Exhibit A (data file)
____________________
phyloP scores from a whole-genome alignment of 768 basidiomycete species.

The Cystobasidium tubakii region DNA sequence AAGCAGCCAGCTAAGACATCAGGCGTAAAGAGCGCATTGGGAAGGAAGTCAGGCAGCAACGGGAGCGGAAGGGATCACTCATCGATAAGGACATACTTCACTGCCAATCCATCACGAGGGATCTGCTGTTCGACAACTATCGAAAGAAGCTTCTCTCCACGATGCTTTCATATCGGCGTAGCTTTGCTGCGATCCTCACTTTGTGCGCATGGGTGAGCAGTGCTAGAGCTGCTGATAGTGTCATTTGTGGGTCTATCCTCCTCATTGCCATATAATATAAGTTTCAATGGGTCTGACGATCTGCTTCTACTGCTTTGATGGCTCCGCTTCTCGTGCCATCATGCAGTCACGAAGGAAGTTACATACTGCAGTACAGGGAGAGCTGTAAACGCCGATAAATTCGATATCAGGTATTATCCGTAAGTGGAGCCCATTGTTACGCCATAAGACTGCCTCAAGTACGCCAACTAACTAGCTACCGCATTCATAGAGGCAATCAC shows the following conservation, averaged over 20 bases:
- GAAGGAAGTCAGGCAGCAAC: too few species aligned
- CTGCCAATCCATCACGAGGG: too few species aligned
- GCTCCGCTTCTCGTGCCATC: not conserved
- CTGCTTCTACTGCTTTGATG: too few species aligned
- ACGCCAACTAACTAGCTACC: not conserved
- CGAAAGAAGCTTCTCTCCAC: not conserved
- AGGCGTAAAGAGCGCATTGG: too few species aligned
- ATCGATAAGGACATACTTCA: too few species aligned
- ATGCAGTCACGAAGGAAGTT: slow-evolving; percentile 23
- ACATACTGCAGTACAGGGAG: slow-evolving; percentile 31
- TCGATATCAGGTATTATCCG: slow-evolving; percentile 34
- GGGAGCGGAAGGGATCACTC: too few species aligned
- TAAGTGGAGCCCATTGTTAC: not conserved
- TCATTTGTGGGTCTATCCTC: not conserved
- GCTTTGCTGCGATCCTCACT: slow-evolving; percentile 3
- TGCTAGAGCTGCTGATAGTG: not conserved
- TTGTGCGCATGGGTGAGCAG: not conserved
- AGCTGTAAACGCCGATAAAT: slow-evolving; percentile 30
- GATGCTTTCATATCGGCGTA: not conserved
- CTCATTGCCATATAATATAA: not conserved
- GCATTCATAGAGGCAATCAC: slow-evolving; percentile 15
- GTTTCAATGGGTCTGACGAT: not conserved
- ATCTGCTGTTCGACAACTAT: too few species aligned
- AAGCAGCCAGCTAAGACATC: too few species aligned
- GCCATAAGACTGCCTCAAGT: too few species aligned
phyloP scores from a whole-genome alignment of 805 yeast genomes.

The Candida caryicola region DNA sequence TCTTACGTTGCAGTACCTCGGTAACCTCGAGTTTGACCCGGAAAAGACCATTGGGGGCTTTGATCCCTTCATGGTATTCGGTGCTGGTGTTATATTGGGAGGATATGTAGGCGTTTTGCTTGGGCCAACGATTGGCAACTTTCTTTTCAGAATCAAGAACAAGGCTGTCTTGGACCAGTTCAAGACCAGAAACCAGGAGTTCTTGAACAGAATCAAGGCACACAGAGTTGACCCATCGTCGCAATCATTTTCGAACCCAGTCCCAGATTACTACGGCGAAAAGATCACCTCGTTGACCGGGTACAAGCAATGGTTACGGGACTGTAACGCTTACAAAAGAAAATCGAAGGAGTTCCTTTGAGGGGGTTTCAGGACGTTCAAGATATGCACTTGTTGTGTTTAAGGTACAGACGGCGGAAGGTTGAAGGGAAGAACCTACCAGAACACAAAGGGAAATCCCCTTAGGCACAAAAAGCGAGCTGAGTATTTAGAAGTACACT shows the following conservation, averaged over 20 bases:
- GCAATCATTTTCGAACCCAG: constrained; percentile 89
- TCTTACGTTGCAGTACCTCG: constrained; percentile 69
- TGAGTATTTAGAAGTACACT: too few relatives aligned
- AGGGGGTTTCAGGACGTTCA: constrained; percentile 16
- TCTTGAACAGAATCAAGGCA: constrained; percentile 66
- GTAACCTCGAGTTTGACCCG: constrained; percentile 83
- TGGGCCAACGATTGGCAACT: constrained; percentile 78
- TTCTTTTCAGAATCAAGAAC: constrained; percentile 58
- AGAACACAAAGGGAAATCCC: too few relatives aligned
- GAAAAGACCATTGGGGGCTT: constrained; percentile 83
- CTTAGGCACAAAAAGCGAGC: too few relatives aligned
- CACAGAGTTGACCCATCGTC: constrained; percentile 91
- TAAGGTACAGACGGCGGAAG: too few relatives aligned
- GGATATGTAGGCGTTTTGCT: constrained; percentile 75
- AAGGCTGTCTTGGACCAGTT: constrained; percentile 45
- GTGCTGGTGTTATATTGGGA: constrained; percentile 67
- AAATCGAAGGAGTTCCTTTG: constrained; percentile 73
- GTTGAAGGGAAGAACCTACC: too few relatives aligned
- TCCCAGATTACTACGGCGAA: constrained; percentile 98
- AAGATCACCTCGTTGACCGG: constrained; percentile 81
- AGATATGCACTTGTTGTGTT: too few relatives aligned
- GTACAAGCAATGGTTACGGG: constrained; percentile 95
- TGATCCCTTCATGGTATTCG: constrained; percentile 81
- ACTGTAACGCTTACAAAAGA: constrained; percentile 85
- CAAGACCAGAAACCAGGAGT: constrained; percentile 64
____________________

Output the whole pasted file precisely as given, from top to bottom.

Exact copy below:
phyloP scores from a whole-genome alignment of 768 basidiomycete species.

The Cystobasidium tubakii region DNA sequence AAGCAGCCAGCTAAGACATCAGGCGTAAAGAGCGCATTGGGAAGGAAGTCAGGCAGCAACGGGAGCGGAAGGGATCACTCATCGATAAGGACATACTTCACTGCCAATCCATCACGAGGGATCTGCTGTTCGACAACTATCGAAAGAAGCTTCTCTCCACGATGCTTTCATATCGGCGTAGCTTTGCTGCGATCCTCACTTTGTGCGCATGGGTGAGCAGTGCTAGAGCTGCTGATAGTGTCATTTGTGGGTCTATCCTCCTCATTGCCATATAATATAAGTTTCAATGGGTCTGACGATCTGCTTCTACTGCTTTGATGGCTCCGCTTCTCGTGCCATCATGCAGTCACGAAGGAAGTTACATACTGCAGTACAGGGAGAGCTGTAAACGCCGATAAATTCGATATCAGGTATTATCCGTAAGTGGAGCCCATTGTTACGCCATAAGACTGCCTCAAGTACGCCAACTAACTAGCTACCGCATTCATAGAGGCAATCAC shows the following conservation, averaged over 20 bases:
- GAAGGAAGTCAGGCAGCAAC: too few species aligned
- CTGCCAATCCATCACGAGGG: too few species aligned
- GCTCCGCTTCTCGTGCCATC: not conserved
- CTGCTTCTACTGCTTTGATG: too few species aligned
- ACGCCAACTAACTAGCTACC: not conserved
- CGAAAGAAGCTTCTCTCCAC: not conserved
- AGGCGTAAAGAGCGCATTGG: too few species aligned
- ATCGATAAGGACATACTTCA: too few species aligned
- ATGCAGTCACGAAGGAAGTT: slow-evolving; percentile 23
- ACATACTGCAGTACAGGGAG: slow-evolving; percentile 31
- TCGATATCAGGTATTATCCG: slow-evolving; percentile 34
- GGGAGCGGAAGGGATCACTC: too few species aligned
- TAAGTGGAGCCCATTGTTAC: not conserved
- TCATTTGTGGGTCTATCCTC: not conserved
- GCTTTGCTGCGATCCTCACT: slow-evolving; percentile 3
- TGCTAGAGCTGCTGATAGTG: not conserved
- TTGTGCGCATGGGTGAGCAG: not conserved
- AGCTGTAAACGCCGATAAAT: slow-evolving; percentile 30
- GATGCTTTCATATCGGCGTA: not conserved
- CTCATTGCCATATAATATAA: not conserved
- GCATTCATAGAGGCAATCAC: slow-evolving; percentile 15
- GTTTCAATGGGTCTGACGAT: not conserved
- ATCTGCTGTTCGACAACTAT: too few species aligned
- AAGCAGCCAGCTAAGACATC: too few species aligned
- GCCATAAGACTGCCTCAAGT: too few species aligned
phyloP scores from a whole-genome alignment of 805 yeast genomes.

The Candida caryicola region DNA sequence TCTTACGTTGCAGTACCTCGGTAACCTCGAGTTTGACCCGGAAAAGACCATTGGGGGCTTTGATCCCTTCATGGTATTCGGTGCTGGTGTTATATTGGGAGGATATGTAGGCGTTTTGCTTGGGCCAACGATTGGCAACTTTCTTTTCAGAATCAAGAACAAGGCTGTCTTGGACCAGTTCAAGACCAGAAACCAGGAGTTCTTGAACAGAATCAAGGCACACAGAGTTGACCCATCGTCGCAATCATTTTCGAACCCAGTCCCAGATTACTACGGCGAAAAGATCACCTCGTTGACCGGGTACAAGCAATGGTTACGGGACTGTAACGCTTACAAAAGAAAATCGAAGGAGTTCCTTTGAGGGGGTTTCAGGACGTTCAAGATATGCACTTGTTGTGTTTAAGGTACAGACGGCGGAAGGTTGAAGGGAAGAACCTACCAGAACACAAAGGGAAATCCCCTTAGGCACAAAAAGCGAGCTGAGTATTTAGAAGTACACT shows the following conservation, averaged over 20 bases:
- GCAATCATTTTCGAACCCAG: constrained; percentile 89
- TCTTACGTTGCAGTACCTCG: constrained; percentile 69
- TGAGTATTTAGAAGTACACT: too few relatives aligned
- AGGGGGTTTCAGGACGTTCA: constrained; percentile 16
- TCTTGAACAGAATCAAGGCA: constrained; percentile 66
- GTAACCTCGAGTTTGACCCG: constrained; percentile 83
- TGGGCCAACGATTGGCAACT: constrained; percentile 78
- TTCTTTTCAGAATCAAGAAC: constrained; percentile 58
- AGAACACAAAGGGAAATCCC: too few relatives aligned
- GAAAAGACCATTGGGGGCTT: constrained; percentile 83
- CTTAGGCACAAAAAGCGAGC: too few relatives aligned
- CACAGAGTTGACCCATCGTC: constrained; percentile 91
- TAAGGTACAGACGGCGGAAG: too few relatives aligned
- GGATATGTAGGCGTTTTGCT: constrained; percentile 75
- AAGGCTGTCTTGGACCAGTT: constrained; percentile 45
- GTGCTGGTGTTATATTGGGA: constrained; percentile 67
- AAATCGAAGGAGTTCCTTTG: constrained; percentile 73
- GTTGAAGGGAAGAACCTACC: too few relatives aligned
- TCCCAGATTACTACGGCGAA: constrained; percentile 98
- AAGATCACCTCGTTGACCGG: constrained; percentile 81
- AGATATGCACTTGTTGTGTT: too few relatives aligned
- GTACAAGCAATGGTTACGGG: constrained; percentile 95
- TGATCCCTTCATGGTATTCG: constrained; percentile 81
- ACTGTAACGCTTACAAAAGA: constrained; percentile 85
- CAAGACCAGAAACCAGGAGT: constrained; percentile 64